Design Feature #05

Architecture Like a Park


Written by RMM
Photos by © SANAA

Great architecture is seen, felt and experienced. Great architecture is deceptively simple, and allows the content within to speak for itself. Contemporary architecture often falls into the trap of being bombastic and full of unnecessary embellishments, but SANAA’s architecture seems to reject that completely. It is an art, to create a space that is not only full of thought and craft, but also able to take a backseat and let its inhabitants – human or artwork – to shine through.

SANAA is helmed by two veteran Tokyo-based designers, Kazuyo Sejima (b. 1956) and Ryue Nishizawa (b. 1966). Despite their 10-year age difference – Nishizawa is Sejima’s protégé turned business partner – their partnership has produced results that can be described as nothing short of extraordinarily refreshing. SANAA has made an indelible mark on contemporary architecture not just in Japan, but around the world as well.

Kazuyo Sejima (left) and Ryue Nishizawa (right) Photo ©SANNA

In 2010, they were awarded the prestigious Pritzker Prize (which counts Kenzo Tange, Zaha Hadid and Frank Gehry amongst its laureates) for their body of work. The jury described SANAA’s work as “simultaneously delicate and powerful, precise and fluid, ingenious but not overly or overtly clever”. Sejima is the second female to win the prize, which is no mean feat in a male-dominated profession.

While their work on the Omotesando Christian Dior Building, Rolex Learning Center at EPFL in Lausanne and Louvre-Lens Museum are well known, SANAA has a significant number of projects that are associated with museums, galleries and the art scene.

Rolex Learning Center at EPFL in Lausanne, Swiss. Photo ©Rolex Learning Center

The Glass Pavilion for the Toledo Museum of Art in Ohio is one such space. It is SANAA at their finest: layers of ultraclear glass walls weave languidly in between a seemingly wafer-thin ceiling and floor. The contrast of white walls, ghostlike transparency and shadows from the trees creates a special moment for visitors, when the building appears to ‘disappear’ into a pool of reflections. It is a sense of quiet emptiness amidst the layers of reflections from other visitors walking past, bringing one closer to the art.

The Glass Pavilion in the Toledo Museum of Art, Ohio, US. Photo by Iwan Baan

Despite its liberal use of glass and inorganic fixtures, the Pavilion fits perfectly into SANAA’s overarching aim to make architecture like a park. For Sejima, the park is a communal space that is open: not only in terms of physical space, but also emotional and communicative space. The ability to co-exist with different people of different ages, in big groups or be by oneself has always been an integral feature of SANAA’s projects.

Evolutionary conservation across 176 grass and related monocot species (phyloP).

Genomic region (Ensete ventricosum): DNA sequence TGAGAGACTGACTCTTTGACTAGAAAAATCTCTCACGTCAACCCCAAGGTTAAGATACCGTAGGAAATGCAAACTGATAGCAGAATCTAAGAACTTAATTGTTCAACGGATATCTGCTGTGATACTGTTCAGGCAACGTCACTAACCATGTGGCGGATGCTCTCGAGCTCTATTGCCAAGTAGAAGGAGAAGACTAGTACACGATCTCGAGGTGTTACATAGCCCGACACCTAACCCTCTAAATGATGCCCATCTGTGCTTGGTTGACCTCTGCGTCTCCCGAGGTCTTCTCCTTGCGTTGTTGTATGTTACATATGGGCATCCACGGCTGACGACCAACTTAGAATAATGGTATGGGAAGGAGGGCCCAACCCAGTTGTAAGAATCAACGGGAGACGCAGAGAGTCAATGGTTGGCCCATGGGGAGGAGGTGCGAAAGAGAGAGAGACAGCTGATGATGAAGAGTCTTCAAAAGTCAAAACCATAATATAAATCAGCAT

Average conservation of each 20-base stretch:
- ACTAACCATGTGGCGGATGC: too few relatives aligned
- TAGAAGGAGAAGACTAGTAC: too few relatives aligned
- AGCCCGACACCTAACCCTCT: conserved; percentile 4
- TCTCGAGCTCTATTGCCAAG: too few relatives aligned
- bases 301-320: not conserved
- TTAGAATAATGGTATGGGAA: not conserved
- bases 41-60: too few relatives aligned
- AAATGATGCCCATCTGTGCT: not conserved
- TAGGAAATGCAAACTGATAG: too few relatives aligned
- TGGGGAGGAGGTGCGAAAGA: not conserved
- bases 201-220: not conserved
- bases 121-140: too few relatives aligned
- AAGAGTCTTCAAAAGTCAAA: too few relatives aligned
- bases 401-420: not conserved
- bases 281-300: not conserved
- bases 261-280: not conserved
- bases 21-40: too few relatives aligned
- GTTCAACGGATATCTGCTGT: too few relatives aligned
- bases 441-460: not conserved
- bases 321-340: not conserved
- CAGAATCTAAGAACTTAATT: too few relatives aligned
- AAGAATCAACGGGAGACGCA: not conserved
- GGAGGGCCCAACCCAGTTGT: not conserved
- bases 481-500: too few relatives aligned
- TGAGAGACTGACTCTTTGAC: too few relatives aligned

Teshima Art Museum, Japan Photo ©Teshima Art Museum

SANAA’s involvement in art and architecture is even more apparent in the Setouchi Islands, in Japan’s Kagawa prefecture. A mix of SANAA and individually-led projects, the Setouchi Islands have perhaps, the highest concentration of their works aside from Tokyo. Their nextmaruni rabbit and drop chairs litter the islands, providing surprising rest stops for weary art travelers. The Marine Station on Naoshima, Inujima’s Nakaotani Gazebo, Inujima Art House Projects, Teshima Art Museum, and various pavilions, all ensure that the spaces are conducive for quiet contemplation and group interaction.

The 21st Century Museum of Contemporary Art Kanazawa. Photo ©The 21st Century

New Museum, NewYork, US Photo ©New Museum

Their projects often provide a series of connected spaces, allowing people to mingle while keeping a continuous view of their surroundings (like the 21st Century Museum of Contemporary Art in Kanzawa, Japan). Even their design for New York’s New Museum is extremely open to the city and public – SANAA gave a lot of attention to theatre, bookshop and other public spaces, creating various ways for people to interact with the museum.

Through the careful manipulation of materials like steel and aluminum, SANAA has been able to transform otherwise inorganic and cold materials into structures that flow, drift, expand and change. Reflective surfaces not only create a sense of depth, but also often serve as a way to bring nature into the space – the trees, grass and sky blend together and create the illusion that nature has taken over.

Where will SANAA’s park appear next?

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